What are early intervention services? The term refers to services given to very young children with developmental delays and disabilities, generally from birth until the child turns three.1 For this reason, these programs are sometimes called "Birth to 3" or "Zero to 3." Learn more about early intervention services and why they benefit disabled children and their families with this overview.
What Early Intervention Services Include
Early intervention services include speech therapy, occupational therapy, and physical therapy.2 They are provided either in an office or in the child's home. The hope is that these services, provided early, will address any delays in development so that the child will need less intensive services (or no services) later on.3 At age 3, if a child still needs help, they might be referred to the school district for special education preschool.
How to Find Services
Your pediatrician should be able to refer you to the agency that handles early intervention in your area. If not, find your state's office in charge of early intervention and make the contact directly. A doctor's referral is not required to get an evaluation.1 Your child will be evaluated by therapists and experts in early childhood education to identify problems that might respond to early intervention.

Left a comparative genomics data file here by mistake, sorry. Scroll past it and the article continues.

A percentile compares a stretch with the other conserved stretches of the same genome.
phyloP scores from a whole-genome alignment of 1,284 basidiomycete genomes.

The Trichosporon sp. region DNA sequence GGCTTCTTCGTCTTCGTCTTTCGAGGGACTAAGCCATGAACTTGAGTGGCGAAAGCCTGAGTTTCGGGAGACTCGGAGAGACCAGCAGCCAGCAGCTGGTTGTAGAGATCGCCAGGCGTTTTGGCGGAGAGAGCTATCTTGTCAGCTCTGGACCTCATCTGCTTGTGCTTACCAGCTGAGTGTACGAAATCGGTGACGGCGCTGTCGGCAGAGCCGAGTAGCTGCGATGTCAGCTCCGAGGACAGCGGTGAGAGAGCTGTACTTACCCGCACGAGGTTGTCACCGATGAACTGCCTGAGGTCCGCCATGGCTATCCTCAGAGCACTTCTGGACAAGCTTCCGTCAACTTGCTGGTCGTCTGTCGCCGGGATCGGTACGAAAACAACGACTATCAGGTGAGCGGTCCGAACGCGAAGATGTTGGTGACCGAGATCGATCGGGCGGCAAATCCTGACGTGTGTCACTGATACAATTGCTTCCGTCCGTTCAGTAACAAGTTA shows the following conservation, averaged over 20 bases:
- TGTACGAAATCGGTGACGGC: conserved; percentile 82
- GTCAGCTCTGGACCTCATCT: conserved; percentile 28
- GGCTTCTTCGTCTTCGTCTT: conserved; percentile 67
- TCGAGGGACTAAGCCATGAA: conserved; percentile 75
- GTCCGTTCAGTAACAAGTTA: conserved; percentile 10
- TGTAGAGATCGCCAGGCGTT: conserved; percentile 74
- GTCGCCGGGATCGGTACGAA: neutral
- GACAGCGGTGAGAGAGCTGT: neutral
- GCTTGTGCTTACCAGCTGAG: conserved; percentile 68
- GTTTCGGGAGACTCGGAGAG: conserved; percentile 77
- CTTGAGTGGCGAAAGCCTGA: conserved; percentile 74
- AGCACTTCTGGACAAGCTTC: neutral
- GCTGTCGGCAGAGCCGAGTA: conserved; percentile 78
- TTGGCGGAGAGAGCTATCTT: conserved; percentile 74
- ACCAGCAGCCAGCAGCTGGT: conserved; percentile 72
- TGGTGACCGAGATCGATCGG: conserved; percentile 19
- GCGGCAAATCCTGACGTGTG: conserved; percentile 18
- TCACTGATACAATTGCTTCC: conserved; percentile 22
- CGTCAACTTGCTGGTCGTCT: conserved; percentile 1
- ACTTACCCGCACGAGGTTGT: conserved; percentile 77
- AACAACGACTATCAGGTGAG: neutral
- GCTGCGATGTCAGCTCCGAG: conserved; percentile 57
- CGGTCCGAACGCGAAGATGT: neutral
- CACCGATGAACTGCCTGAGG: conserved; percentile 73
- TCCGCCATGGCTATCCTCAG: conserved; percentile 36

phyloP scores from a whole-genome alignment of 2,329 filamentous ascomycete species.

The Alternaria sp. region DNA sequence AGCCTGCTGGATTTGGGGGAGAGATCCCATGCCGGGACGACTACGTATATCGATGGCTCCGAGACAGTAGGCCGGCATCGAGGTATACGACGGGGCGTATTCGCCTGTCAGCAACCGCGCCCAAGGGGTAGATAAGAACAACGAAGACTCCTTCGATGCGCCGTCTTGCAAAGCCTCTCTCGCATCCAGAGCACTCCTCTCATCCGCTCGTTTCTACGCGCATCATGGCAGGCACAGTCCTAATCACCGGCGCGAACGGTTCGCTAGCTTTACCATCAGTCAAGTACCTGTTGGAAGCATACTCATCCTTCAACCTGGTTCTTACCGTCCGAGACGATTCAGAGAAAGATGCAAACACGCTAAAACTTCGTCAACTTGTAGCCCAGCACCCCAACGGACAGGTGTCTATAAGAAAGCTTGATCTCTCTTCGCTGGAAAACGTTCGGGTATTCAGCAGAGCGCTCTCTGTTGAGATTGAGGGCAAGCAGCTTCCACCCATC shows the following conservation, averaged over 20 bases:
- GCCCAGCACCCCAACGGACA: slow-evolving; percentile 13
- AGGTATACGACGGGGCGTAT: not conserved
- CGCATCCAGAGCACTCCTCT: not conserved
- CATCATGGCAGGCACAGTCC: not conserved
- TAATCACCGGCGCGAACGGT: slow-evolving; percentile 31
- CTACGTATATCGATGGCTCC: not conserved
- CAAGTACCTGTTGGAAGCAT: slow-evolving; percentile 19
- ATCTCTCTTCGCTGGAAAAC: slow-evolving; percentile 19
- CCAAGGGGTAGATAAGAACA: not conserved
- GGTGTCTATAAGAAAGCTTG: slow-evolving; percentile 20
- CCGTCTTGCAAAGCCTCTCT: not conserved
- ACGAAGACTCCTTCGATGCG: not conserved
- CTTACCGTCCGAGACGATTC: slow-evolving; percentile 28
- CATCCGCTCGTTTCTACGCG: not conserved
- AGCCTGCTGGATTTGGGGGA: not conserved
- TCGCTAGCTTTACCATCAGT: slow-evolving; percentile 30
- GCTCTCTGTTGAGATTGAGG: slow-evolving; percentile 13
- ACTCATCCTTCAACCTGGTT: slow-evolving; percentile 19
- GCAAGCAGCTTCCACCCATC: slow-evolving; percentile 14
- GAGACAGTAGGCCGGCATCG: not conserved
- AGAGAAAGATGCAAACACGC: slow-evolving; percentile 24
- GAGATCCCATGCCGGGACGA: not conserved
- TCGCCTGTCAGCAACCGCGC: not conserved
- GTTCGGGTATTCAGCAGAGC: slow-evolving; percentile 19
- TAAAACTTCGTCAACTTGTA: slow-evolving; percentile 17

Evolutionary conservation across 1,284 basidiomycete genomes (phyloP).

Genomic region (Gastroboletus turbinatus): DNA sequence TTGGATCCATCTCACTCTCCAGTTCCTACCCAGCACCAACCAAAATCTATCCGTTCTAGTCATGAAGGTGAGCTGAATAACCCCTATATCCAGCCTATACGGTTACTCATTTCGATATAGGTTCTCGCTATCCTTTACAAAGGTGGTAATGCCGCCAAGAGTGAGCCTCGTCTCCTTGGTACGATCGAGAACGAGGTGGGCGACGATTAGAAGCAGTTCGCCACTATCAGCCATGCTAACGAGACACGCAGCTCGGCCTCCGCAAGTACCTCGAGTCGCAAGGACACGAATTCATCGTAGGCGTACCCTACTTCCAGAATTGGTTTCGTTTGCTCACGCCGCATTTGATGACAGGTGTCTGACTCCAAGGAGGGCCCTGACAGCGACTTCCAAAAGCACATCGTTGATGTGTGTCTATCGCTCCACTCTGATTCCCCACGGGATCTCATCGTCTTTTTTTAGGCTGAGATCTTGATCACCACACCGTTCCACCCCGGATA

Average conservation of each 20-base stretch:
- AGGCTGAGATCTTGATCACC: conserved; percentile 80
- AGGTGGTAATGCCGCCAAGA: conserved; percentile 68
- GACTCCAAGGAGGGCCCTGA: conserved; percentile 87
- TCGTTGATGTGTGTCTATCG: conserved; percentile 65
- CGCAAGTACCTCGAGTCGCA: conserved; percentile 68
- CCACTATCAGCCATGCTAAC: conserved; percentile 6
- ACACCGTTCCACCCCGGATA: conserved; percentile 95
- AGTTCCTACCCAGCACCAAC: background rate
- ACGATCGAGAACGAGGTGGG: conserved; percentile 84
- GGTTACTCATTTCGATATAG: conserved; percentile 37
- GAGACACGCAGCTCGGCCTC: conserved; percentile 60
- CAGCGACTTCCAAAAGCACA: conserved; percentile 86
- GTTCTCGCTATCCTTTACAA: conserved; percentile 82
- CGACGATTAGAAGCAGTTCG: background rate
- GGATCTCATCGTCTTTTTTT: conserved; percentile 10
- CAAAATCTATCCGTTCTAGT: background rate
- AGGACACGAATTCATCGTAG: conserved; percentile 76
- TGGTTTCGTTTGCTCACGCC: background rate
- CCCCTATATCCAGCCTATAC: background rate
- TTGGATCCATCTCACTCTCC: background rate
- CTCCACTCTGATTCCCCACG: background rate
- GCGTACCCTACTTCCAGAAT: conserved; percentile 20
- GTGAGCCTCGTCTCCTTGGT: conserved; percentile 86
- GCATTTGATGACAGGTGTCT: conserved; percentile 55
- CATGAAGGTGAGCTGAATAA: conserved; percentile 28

Every state has certain disabilities or conditions that automatically qualify a child for early intervention.4 The evaluation will inform an Individualized Family Services Plan (IFSP), which will lay out the plans for your child's early intervention.
Why These Programs Help Parents
In addition to getting your child assistance with the earliest developmental milestones, early intervention can be a milestone in your parenting. It will mark your first experience with evaluations, team meetings, jargon-filled documents, and test scores, all of which may seem overwhelming at first.
Unless early intervention takes care of all your child's issues, you will likely have this experience again and again as your child rolls through special education. Your advocacy style may be fairly low-key, and the decisions made may seem to be relatively low-stakes now. In reality, however, the experiences you have now will start to shape the advocate you'll become as your child enters K-12 schools.
Early intervention is also a good opportunity to start practicing the sort of collaboration you'll hope to build later with school personnel.5
Therapists in particular can be a good source of exercises to do between sessions to promote your child's growth and development. Particularly if they're in your home, be sure to ask questions and pick their brains and take advantage of their expertise to build your own. Your child is not the only one who will be building new skills.
Some parents postpone getting early intervention services for their children.4 They may reason that their child is just slower than others and will catch up to their peers soon enough.
This is not only wishful thinking, but it can also be detrimental to a child's potential. Early intervention can significantly improve a child's social, educational, and emotional outcomes, so don't avoid these services.3 Welcome them!